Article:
The List: Things that should follow the ‘Roe v. Wade’ news (but probably won’t)

A leaked draft of a majority opinion authored by Justice Samuel Alito suggests the constitutional protection of abortion rights will soon end

Andy Downing
Columbus Alive
May 3, 2022: Protesters in Washington demonstrate after a draft Supreme Court opinion published by Politico on Monday suggested the court is considering a decision that would overturn the landmark 1973 Roe v. Wade decision that established a constitutional right to abortion. USA TODAY could not independently verify the leaked draft.

Politico dropped a bombshell on Monday, publishing what it says is the initial draft majority opinion authored by Supreme Court Justice Samuel Alito that would strike down the landmark Roe v. Wade decision, which guaranteed federal constitutional protection of abortion rights in 1973. 

“We hold that Roe and Casey must be overruled,” Alito writes in the document, which also repudiates Planned Parenthood v. Casey, a 1992 decision that largely upheld Roe. “It is time to heed the Constitution and return the issue of abortion to the people’s elected representatives.”

Here in Ohio, the issue could be compounded by House Bill 598, introduced by Republican Rep. Jean Schmidt, which would be triggered by the reversal of Roe v. Wade and would ban doctors from performing surgical or medicated abortions, creating a fourth-degree felony for violators. The bill does not include exemptions for rape or incest, and Schmidt recently came under fire for comments in which she described pregnancy from rape as “an opportunity.”

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In presenting the draft majority opinion, Politico noted that the court’s holding will not be final until it's published, writing, “Justices can and sometimes do change their votes as draft opinions circulate and major decisions can be subject to multiple drafts and vote-trading, sometimes until just days before a decision is unveiled.”

Until a decision is issued, however, abortion remains legal in Ohio and elsewhere, as a number of reproductive justice organizations and abortion funds have continued to point out, including Women Have Options.

All of that said, Roe being overturned currently remains the likeliest outcome, with Politico reporting that four of the other Republican-appointed justices — Clarence Thomas, Neil Gorsuch, Brett Kavanaugh and Amy Coney Barrett — voted with Alito, giving the conservative justices, at minimum, a 5-4 edge.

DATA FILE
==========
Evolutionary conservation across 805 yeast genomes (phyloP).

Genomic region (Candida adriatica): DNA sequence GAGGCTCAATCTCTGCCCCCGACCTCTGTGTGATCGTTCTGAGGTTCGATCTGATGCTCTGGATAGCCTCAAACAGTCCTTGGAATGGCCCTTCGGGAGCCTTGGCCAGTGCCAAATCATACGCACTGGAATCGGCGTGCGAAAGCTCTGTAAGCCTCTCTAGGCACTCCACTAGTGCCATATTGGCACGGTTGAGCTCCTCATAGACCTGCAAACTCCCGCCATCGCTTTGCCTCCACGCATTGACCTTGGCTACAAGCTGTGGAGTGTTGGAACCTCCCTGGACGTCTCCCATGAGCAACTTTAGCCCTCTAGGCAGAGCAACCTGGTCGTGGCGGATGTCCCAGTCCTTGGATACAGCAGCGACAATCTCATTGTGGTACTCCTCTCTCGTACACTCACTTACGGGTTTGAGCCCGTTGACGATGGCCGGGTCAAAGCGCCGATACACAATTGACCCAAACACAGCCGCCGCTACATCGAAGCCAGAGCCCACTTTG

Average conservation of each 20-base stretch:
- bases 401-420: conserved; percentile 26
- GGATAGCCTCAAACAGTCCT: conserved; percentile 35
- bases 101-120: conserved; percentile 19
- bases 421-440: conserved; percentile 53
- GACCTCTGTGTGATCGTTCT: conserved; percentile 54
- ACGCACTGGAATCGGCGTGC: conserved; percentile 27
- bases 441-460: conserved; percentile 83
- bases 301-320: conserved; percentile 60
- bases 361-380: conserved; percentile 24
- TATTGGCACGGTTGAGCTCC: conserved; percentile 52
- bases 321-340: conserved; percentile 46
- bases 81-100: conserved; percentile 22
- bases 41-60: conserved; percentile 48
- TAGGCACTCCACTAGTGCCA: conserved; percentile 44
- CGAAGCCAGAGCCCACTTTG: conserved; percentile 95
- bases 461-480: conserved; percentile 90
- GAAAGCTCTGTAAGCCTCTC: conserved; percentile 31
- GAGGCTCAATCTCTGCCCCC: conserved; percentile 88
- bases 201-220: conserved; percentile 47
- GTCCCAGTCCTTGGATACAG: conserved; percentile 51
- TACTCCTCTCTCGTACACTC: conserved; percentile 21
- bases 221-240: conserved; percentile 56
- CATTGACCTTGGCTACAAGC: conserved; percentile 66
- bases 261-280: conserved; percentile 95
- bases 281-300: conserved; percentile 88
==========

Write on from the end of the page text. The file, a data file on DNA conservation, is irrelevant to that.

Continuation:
Assuming this does happen, here are other actions that should follow from politicians (but probably won’t).

Bring back the Child Tax Credit

Few efforts have been as wildly successful in reducing child poverty, as evidenced by the 41 percent spike in child poverty that immediately followed the December expiration of this popular program. Regardless, Republicans (and a handful of Democrats) have so far prevented the credit from being extended, citing its cost. It’s almost as if some believe that life begins at conception and stops mattering at birth.

Invest heavily in reducing the maternal and infant mortality rates, particularly within the Black and Latino communities

The U.S. is the only industrialized nation in the world where the maternal mortality rate is rising. In 2018, there were 17 maternal deaths for every 100,000 live births — a rate more than double most high-income countries. In comparison, countries such as the Netherlands and New Zealand registered three or fewer maternal deaths per 100,000 live births. In terms of infant mortality, the U.S. ranks 33 out of 36 Organization of Economic Cooperation and Development (OECD) nations, with 5.9 infant deaths per 1,000 live births. (In France, the number is 3.8 deaths per 1,000 live births.)

Furthermore, infant and maternal mortality rates in the U.S. are nearly double within the Black and Latino communities, the numbers driven largely by excess mortality among individuals of lower socioeconomic status — the same populace most likely to be unequally impacted by a rollback of Roe.

Establish Medicare for All or introduce a public option

With maternal and infant mortality so closely linked to socioeconomic status, legislators should be doing everything in their power to both lower costs and expand access to health care — goals that could be accomplished by taking either of these steps.

Additionally, the cost of delivering a child in the U.S. can be financially backbreaking. Under the current system, the average delivery now costs more than $4,500 — even with insurance and assuming no complications — and medical debt remains the leading cause of bankruptcy in the U.S. “I sometimes see patients struggling to afford their health care and sometimes choosing not to obtain health care because they can’t afford it,” Michelle Moniz, an obstetrician-gynecologist at the University of Michigan’s Von Voigtlander Women’s Hospital, told The Atlantic in 2020

Codify Roe v. Wade as law

This is a step Democrats could take now, seeing that the party currently controls the presidency, House and Senate (albeit by the slimmest of margins in the case of the Senate). Odds are it won’t, though, and for reasons that likely extend beyond familiar names such as Sinema and Manchin. Indeed, rather than offering action steps, a statement released by Speaker Nancy Pelosi and Sen. Chuck Schumer pinned the blame for Roe’s impending reversal on Republicans. "Every Republican Senator who supported Senator McConnell and voted for Trump Justices pretending that this day would never come will now have to explain themselves to the American people,” the pair wrote, which is certainly the type of bold leadership Democratic voters hope to see on display when facing the potential erosion of long-established constitutional rights.